Jane Eyre is by far my favourite classic. A couple years ago to get over my fear of classics (yes, I thought they'd be scary and difficult to get through), I randomly picked up a bunch of classics to read. Jane Austen was in there, but so was Charlotte Bronte. Although I enjoyed the other books, I love Jane Eyre. Jane is such an amazing character. I love her strength, her individualism and her clever wit. Jane Eyre made me realize that classics are not in fact scary, but can be quite wonderful. I mean, there's a reason they're classics.ReplyDelete
One of the classics I picked for the read-a-thon is Great Expectations, which I see is on your list of giveaways!ReplyDelete
My favorite classic is To Kill A Mockingbird. I didn't even read it until last year and I actually started it during the Read-a-thon. I absolutely fell in love with the book and the characters. I now recommend it to anyone who hasn't read it.
What a great idea for a giveaway, these books are gorgeous!ReplyDelete
My favourite, I think, is the Iliad. Aside from the plot itself and an interest in myth and archaeology in general, I love the sheer poetric of the homeric epithets, and the inspirations for and impact on later literary traditions it provided. So me personally, no direct touching point apart from enjoyment - although the singer at an exhibition about Homer reciting parts of the Iliad in a supposedly similar style was very very moving.
That's actually a really hard question for me. I've never been good at picking out favorites! So instead I'll address the second part of the question. The summer before my junior year of high school, we had several required readings. Two, The Grapes of Wrath and The House of the Spirits really impacted my views of the world. To the best of my recollection, they were the first two books that really opened my eyes to a world beyond my own. From The Grapes of Wrath I not only learned about difficult days in US history, but about social injustice. It was a book that made me think--and sometimes made me angry. From House of the Spirits (which isn't really a classic yet, but...) I really got my first glimpse of the impact--for better or worse--a more powerful nation can have when they choose to interfere with a smaller nation. I began to understand the horrors of what life under a dictatorship can truly be like. Both of these books have definitely colored my views of the world and had a role in shaping my values.ReplyDelete
I grew up reading the classics, so this is hard to pick. So, I will have to go with an old favorite of mine which is Jane Eyre. I've been told by friends that my character reminds them of her; I can't complain about that! I first met Jane back when I was 12 and I love how she has grown with me, even when I'm no longer an ingenue.ReplyDelete
my favorite classic is Jane Eyre :) Its an amazing story of love and strength. I didnt know anything about it so I was really drawn into the emotional twists and turns and cried at the end. What I took from the book is the strength in just being yourself. "Plain" Janes are not so plain at all!ReplyDelete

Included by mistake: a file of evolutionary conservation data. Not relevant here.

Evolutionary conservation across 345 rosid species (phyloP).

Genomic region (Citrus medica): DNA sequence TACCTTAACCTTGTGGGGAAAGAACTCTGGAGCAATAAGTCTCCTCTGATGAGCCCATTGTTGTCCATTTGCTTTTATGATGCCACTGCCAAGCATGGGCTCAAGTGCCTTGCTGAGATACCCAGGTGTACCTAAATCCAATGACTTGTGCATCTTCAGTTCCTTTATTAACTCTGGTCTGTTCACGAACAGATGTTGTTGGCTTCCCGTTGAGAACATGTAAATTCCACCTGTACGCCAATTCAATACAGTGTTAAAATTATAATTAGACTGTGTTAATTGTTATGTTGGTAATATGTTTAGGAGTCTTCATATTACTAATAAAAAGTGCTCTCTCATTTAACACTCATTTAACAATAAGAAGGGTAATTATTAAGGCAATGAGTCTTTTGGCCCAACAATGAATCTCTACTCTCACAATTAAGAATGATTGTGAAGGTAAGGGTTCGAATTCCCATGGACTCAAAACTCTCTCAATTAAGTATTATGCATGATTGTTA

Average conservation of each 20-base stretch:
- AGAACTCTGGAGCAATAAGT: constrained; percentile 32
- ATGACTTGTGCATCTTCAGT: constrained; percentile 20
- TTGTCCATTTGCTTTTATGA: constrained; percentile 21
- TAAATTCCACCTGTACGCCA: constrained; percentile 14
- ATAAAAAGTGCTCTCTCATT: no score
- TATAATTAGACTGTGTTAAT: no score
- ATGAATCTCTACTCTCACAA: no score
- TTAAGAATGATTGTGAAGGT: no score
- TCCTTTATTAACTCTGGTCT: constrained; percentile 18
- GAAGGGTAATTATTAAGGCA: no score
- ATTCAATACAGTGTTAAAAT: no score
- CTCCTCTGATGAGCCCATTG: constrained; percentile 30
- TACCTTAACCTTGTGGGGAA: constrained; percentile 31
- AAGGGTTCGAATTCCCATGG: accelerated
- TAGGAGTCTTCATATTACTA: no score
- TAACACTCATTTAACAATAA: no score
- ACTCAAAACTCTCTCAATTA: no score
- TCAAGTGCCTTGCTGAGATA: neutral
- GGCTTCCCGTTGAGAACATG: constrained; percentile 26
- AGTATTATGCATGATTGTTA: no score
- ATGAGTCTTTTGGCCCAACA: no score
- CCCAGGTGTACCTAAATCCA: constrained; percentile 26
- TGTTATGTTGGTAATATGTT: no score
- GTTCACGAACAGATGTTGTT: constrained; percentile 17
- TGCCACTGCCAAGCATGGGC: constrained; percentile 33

I am just getting back into reading classics again. But I think my favourite is David COpperfield. Mainly because I just love the edition I have. It is small, handboud, leather book. It was my mums when she was at school, but belonged to her mum before that!ReplyDelete
What an impossible question! There are just too many wonderful classics to choose from. Seriously, I'm going to pick one, but if you ask me tomorrow, my opinion might change...ReplyDelete
Today I'm going to go with The Moonstone by Wilkie Collins. It's so unique with the multiple narrators. The plot is complex without being super confusing. The characters are freaking wonderful. If you haven't read this, you really should!
Great idea Allie. You sure do love the Penguin classics. I think I'm going to answer pretty obviously here: The Scarlet Letter. I mean, I did name my blog after it. I think that rereading Hawthorne in college was when I realized that even if I thought something was boring and stodgy in high school, it might have some actual value that I just wasn't ready to recognize. I reread the book again when I was learning about literary theory and psychoanalytic criticism, which ended up being the inspiration for me to go to graduate school. With those new perspectives, the book came alive for me all over again. I read it twice in graduate school, and again, it was a whole new book, and teaching it made me love it even more (even if my students didn't all love it). The book also is symbolic for me of the multiplicity of meaning, which is one of the things that I love so much about language and the study of literature. Reductive teaching of the novel acts like the scarlet A that Hester wears is only one thing, when in actuality, you could write a book about the multiple meanings of the A. I find that freeing.ReplyDelete
I have to go with Anne of Green Gables. I always felt as though Anne and I were kindred spirits, both of us lost in our daydreams and emotional.ReplyDelete
She taught me that it's okay to be different and be proud of our big personalities.
This is my first visit to your blog, and I must say I'll be coming back. A lot of book blogs speak of works that are unavailable to me due to logistic issues :-), so I'm always on the look-out for a good classics blog. Also, I'm really fond of the green background you're currently using.ReplyDelete